Lenovo (OTC:LNVGY) recently announced the next laptop in its Yoga Pro line of convertible PCs: the Yoga 3 Pro. It packs Intel's (NASDAQ:INTC) Core M processor, which the chipmaker's CEO said offers "full Core performance in both compute and graphics in a fanless design." At a glance, it appears Intel has delivered what is essentially the perfect processor for a next-generation Apple (NASDAQ:AAPL) MacBook Air.
That is, until we dig a little bit deeper.
You'll never guess what reviewers disliked about the Yoga 3 Pro
I read an in-depth review of the Yoga 3 Pro by website Ultrabook Review, and a number of things stood out to me as downright puzzling. First off, it turns out the Yoga 3 Pro actually has a fan designed to cool the CPU. So much for fanless design.
Additionally, in PC Pro's review of the Yoga 3 Pro, the reviewer pointed out that in its "Real World Benchmarks" test suite, the Core M 5Y70 performed about 35% slower than the Core i5-4200U found in the last-generation Yoga 2 Pro. That's to be expected given that the power envelope is significantly lower. However, the following subjective impression from Ultrabook Review seems the most troubling issue:
This Yoga 3 Pro handles basic activities mostly fine, including light browsing, editing texts and some photos or watching 1080p video content. However, some programs work smoother on this platform than others. For instance, Chrome 38 is awful. Trying to watch Youtube clips or browsing in Chrome lead to an appalling experience, with everything lagging and choking. Internet Explorer on the other hand works far better. It can deal with 1080P and even 4K Youtube streams, as well as medium browsing with 6 to 10 tabs opened. And this is just one of the examples. The same can be said about playing videos with the VLC player (smooth), as opposed to playing them with MediaPlayer Classic (choppy).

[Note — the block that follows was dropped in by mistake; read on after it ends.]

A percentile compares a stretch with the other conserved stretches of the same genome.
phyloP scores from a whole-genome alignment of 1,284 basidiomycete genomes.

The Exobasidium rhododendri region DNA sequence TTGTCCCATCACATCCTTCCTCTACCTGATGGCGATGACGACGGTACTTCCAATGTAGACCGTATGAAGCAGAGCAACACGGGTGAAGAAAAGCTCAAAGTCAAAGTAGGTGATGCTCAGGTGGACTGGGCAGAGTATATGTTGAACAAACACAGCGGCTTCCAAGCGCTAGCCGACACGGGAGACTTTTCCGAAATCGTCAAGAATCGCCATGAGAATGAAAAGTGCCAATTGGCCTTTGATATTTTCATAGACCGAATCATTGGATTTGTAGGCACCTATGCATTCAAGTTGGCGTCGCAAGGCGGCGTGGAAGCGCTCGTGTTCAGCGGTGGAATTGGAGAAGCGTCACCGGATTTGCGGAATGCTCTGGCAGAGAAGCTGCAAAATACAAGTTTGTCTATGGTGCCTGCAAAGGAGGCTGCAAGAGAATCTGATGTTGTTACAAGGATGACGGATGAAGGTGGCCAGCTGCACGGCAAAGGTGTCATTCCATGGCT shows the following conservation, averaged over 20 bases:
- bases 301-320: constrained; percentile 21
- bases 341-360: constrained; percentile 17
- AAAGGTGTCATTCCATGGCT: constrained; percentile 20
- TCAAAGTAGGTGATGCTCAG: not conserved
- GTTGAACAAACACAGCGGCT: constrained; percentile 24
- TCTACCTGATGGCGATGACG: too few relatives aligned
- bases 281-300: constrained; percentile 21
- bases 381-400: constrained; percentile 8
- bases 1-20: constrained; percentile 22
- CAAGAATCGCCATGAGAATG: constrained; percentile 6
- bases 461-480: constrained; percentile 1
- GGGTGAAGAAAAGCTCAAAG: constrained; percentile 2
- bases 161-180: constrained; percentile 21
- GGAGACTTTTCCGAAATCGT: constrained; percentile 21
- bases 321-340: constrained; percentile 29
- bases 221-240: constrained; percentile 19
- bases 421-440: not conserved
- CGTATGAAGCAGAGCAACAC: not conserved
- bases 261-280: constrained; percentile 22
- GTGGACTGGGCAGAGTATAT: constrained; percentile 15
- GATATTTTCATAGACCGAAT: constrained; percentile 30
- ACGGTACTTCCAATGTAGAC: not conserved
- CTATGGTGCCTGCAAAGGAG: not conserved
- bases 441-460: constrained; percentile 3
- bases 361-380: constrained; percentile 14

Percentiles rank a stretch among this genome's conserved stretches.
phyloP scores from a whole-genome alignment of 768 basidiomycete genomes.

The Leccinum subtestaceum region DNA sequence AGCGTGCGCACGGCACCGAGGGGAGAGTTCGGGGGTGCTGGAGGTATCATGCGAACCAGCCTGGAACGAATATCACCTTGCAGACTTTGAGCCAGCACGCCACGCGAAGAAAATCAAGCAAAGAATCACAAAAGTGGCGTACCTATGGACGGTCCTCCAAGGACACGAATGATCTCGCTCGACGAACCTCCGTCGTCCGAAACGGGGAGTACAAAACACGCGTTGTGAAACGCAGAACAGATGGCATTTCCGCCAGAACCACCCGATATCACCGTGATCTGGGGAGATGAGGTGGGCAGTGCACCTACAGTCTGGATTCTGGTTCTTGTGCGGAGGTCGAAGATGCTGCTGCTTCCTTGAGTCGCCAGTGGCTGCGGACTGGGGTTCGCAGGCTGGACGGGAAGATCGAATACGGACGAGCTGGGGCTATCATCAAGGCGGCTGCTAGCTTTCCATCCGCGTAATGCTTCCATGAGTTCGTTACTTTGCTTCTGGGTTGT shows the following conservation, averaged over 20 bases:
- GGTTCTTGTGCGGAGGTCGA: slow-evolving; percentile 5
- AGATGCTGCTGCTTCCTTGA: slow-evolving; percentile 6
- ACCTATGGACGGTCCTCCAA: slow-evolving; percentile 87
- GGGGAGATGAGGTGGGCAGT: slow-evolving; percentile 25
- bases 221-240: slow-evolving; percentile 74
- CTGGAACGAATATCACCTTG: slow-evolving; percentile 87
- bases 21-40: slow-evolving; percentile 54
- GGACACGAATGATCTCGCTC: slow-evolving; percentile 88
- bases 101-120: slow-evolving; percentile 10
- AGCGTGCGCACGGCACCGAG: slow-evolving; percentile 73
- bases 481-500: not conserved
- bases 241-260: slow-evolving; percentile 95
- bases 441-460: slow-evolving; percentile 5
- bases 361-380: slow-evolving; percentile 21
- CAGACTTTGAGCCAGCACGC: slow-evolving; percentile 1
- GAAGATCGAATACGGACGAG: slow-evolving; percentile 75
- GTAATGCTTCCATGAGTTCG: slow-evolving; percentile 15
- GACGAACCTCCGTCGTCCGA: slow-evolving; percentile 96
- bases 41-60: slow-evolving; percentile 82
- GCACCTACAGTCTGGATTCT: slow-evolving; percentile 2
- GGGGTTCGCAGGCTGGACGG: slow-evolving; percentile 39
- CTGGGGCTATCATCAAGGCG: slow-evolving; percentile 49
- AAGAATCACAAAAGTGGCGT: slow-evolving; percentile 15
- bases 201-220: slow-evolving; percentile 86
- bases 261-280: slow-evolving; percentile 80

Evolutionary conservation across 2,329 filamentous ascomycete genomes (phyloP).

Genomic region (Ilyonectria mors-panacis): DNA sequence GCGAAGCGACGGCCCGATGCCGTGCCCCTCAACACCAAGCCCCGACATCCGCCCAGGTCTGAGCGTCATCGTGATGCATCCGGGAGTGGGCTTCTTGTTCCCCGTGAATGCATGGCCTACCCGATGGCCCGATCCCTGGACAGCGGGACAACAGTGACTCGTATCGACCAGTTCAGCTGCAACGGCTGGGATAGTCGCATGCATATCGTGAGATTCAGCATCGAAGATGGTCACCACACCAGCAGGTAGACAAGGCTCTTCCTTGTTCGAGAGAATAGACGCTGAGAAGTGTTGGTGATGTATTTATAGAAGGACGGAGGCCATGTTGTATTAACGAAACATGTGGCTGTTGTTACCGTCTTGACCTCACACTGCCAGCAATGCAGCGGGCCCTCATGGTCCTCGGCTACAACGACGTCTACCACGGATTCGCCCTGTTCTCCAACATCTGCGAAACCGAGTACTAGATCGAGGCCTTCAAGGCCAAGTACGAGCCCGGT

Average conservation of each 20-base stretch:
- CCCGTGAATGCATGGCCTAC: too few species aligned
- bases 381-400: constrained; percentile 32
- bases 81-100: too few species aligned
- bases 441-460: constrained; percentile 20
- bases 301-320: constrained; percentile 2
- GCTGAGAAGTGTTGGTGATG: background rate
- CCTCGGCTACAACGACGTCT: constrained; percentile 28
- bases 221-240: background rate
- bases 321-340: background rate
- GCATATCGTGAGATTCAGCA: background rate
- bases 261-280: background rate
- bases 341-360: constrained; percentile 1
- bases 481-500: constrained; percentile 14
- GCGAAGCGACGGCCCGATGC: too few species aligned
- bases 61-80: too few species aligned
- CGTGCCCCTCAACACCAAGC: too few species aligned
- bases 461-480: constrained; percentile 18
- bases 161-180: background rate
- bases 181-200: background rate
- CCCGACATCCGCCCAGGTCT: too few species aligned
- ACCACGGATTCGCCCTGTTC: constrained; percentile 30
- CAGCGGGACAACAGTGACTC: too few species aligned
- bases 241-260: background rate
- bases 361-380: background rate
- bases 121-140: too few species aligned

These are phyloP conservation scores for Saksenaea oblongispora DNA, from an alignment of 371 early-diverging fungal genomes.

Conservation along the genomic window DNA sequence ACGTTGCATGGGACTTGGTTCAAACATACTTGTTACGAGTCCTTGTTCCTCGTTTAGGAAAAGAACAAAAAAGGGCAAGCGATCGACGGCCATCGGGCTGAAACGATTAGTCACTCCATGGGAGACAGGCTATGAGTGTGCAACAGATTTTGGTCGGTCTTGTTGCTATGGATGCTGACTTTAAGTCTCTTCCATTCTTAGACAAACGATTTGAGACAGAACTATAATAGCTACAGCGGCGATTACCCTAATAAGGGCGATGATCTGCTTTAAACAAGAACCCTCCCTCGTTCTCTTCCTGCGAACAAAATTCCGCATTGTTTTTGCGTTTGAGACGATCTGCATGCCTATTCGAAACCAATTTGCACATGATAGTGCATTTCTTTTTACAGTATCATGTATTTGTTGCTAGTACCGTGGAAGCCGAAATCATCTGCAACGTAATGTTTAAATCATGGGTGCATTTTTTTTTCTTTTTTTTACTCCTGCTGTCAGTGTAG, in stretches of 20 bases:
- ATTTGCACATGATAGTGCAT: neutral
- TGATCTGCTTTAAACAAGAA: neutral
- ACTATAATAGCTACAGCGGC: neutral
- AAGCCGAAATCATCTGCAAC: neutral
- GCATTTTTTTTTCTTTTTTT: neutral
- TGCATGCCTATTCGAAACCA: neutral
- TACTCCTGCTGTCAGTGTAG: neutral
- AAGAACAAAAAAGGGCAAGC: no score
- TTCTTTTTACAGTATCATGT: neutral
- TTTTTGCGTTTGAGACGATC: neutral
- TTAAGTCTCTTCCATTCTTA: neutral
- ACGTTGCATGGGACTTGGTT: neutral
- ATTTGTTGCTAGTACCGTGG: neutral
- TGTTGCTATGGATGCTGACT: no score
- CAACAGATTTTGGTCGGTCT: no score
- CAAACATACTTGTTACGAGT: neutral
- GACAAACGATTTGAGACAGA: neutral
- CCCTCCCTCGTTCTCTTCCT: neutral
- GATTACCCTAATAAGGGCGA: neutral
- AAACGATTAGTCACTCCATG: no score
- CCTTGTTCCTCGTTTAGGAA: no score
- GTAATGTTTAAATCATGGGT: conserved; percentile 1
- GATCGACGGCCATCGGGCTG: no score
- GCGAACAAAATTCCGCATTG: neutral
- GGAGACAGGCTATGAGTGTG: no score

While I am hesitant to speak on behalf of most mainstream computer buyers, I don't think a computer that costs over $1,300 should have trouble running Google (NASDAQ:GOOG) (NASDAQ:GOOGL) Chrome. It's doesn't seem that having "thin and light" will be worth giving up basic usability for most users.
There's little chance Apple will put this in a MacBook Air
While I think a fanless MacBook Air is fundamentally a good idea, I'm not convinced the current iteration of Core M is good enough to do it. Apple has shown a strong inclination to improve performance generation on generation, not to regress.
A good example of this is Apple's iPad Air 2. Apple made the device significantly thinner and lighter than the prior-generation model, but it did not regress on performance. In fact, it added substantially more graphics and processor performance. Engadget reported that the iPad Air 2's battery life is down a bit from the original iPad Air, but it also noted that Apple went with a lower-capacity battery (from 32.4 watt hours to 27.3 watt hours) in the iPad Air 2.
Apple is unlikely to put a Core M inside of its next MacBook Air should it lead to a noticeable performance regression even in common tasks such as watching YouTube videos and browsing the Web.
I would be surprised if the next-generation MacBook Air included a Core M processor; I now expect full 15-watt Core i5 and i7 processors in future MacBook Air products. While Apple won't be able to claim that its next-generation MacBook Air is "fanless," I'm sure it will offer a very fast, vastly improved system housed in a best-in-class industrial design.